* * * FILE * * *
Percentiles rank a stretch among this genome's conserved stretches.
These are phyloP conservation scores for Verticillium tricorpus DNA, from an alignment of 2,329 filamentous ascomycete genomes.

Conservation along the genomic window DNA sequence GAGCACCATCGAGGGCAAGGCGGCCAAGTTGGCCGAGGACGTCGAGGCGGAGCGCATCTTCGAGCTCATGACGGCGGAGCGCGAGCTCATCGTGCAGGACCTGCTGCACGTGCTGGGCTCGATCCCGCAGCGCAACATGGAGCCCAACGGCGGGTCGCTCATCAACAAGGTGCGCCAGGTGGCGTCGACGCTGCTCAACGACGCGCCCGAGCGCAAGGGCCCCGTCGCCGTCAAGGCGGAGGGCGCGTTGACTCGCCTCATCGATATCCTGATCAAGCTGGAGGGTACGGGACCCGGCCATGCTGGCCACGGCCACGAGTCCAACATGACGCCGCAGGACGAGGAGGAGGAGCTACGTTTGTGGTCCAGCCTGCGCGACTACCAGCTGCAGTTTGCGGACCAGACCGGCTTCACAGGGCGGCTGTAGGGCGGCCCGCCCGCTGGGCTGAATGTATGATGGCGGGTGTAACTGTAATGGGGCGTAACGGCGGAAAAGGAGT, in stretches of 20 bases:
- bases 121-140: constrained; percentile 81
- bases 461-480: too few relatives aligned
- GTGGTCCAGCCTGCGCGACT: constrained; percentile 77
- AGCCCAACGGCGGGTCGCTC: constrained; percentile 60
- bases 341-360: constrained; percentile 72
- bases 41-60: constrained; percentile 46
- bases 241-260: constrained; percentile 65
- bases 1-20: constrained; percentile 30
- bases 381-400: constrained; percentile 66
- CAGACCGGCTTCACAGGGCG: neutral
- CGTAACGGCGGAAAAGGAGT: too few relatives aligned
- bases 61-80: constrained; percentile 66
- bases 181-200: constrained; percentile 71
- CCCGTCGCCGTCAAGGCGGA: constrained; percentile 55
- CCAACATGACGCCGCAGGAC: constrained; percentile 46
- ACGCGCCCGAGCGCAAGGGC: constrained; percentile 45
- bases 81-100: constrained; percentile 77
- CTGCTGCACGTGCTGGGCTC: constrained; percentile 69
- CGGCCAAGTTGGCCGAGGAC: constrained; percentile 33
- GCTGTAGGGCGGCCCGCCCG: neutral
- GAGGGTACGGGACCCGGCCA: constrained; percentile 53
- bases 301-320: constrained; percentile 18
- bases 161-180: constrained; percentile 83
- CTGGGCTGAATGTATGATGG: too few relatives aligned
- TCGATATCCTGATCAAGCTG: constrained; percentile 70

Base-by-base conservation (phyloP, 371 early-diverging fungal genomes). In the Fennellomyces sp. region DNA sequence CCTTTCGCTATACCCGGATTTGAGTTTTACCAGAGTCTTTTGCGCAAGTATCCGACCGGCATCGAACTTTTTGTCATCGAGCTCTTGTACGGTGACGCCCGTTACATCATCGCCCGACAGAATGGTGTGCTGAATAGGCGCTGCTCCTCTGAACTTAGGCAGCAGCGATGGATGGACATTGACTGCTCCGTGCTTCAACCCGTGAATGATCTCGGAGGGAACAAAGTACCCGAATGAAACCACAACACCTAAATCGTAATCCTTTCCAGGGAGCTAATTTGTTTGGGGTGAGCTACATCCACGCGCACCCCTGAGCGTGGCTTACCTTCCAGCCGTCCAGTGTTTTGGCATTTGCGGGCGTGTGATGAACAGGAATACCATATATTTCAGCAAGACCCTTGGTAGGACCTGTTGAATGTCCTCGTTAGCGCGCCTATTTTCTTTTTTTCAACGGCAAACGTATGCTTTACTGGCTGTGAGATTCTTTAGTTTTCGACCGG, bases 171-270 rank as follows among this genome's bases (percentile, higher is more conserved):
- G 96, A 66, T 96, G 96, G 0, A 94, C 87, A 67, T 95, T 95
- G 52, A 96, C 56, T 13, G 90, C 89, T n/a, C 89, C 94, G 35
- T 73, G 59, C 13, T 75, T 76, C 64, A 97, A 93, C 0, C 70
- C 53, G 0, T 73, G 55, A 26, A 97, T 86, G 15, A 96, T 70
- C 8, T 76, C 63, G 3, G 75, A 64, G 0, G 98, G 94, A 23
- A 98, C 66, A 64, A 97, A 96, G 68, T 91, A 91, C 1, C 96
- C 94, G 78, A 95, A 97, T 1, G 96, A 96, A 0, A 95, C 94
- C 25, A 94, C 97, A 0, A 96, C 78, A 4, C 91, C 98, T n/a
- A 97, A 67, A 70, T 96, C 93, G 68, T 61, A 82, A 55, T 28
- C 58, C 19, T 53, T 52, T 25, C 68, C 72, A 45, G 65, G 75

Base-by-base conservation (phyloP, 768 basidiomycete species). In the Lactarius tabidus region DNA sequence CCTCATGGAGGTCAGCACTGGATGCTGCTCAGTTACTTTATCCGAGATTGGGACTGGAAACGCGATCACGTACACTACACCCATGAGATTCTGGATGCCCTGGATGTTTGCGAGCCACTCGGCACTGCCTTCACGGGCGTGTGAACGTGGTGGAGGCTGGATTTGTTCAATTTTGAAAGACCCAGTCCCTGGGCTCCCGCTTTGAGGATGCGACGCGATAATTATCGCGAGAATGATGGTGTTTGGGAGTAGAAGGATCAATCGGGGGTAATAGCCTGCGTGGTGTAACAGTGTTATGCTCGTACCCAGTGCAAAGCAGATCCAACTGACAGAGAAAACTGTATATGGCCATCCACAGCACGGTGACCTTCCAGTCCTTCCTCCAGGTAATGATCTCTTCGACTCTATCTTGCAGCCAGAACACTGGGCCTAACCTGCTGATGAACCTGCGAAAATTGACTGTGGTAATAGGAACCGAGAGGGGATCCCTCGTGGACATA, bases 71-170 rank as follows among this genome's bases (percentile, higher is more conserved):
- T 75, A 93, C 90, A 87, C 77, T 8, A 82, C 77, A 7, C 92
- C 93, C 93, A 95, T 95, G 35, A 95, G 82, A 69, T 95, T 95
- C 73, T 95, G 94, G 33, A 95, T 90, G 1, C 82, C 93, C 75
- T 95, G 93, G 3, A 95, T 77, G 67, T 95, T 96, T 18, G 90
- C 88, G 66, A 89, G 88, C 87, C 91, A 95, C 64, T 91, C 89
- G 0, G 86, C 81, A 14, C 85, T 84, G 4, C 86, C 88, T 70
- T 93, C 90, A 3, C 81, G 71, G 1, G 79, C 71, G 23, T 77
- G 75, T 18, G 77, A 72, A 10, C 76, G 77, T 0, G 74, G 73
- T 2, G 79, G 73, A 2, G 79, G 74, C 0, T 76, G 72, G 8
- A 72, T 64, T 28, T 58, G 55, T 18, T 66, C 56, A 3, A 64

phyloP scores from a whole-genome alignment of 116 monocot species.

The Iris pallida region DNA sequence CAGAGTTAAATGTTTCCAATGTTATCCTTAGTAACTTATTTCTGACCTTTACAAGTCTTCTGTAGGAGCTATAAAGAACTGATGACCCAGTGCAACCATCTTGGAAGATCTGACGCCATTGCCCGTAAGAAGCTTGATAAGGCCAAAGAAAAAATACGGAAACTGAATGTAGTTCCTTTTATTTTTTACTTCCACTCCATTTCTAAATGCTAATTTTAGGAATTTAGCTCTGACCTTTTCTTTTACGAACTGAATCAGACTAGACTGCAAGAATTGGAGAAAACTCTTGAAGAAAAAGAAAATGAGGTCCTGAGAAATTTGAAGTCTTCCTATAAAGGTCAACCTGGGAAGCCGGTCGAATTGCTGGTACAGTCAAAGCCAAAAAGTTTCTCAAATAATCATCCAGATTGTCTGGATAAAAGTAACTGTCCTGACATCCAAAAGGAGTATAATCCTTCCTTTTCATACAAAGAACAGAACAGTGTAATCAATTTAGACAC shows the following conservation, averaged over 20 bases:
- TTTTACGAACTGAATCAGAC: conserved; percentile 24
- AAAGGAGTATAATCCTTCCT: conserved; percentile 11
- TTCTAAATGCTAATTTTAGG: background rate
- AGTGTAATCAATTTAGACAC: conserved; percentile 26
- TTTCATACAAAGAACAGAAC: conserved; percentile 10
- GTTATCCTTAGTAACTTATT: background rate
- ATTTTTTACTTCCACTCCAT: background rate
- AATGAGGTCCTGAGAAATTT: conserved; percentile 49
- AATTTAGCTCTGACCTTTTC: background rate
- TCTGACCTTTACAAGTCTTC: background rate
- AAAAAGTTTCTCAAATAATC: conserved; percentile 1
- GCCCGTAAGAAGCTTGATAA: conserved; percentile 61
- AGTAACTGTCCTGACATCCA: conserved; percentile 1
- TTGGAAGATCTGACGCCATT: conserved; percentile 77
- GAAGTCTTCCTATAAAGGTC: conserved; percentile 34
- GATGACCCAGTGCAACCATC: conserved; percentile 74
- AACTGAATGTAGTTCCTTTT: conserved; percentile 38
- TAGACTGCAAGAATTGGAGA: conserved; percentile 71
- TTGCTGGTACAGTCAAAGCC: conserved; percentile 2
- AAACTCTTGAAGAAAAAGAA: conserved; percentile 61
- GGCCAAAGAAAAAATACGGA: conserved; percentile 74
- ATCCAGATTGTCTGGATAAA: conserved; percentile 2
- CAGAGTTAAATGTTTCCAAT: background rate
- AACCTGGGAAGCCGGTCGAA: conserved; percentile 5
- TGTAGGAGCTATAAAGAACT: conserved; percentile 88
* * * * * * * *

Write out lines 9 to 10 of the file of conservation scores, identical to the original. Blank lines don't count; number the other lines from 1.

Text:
- bases 41-60: constrained; percentile 46
- bases 241-260: constrained; percentile 65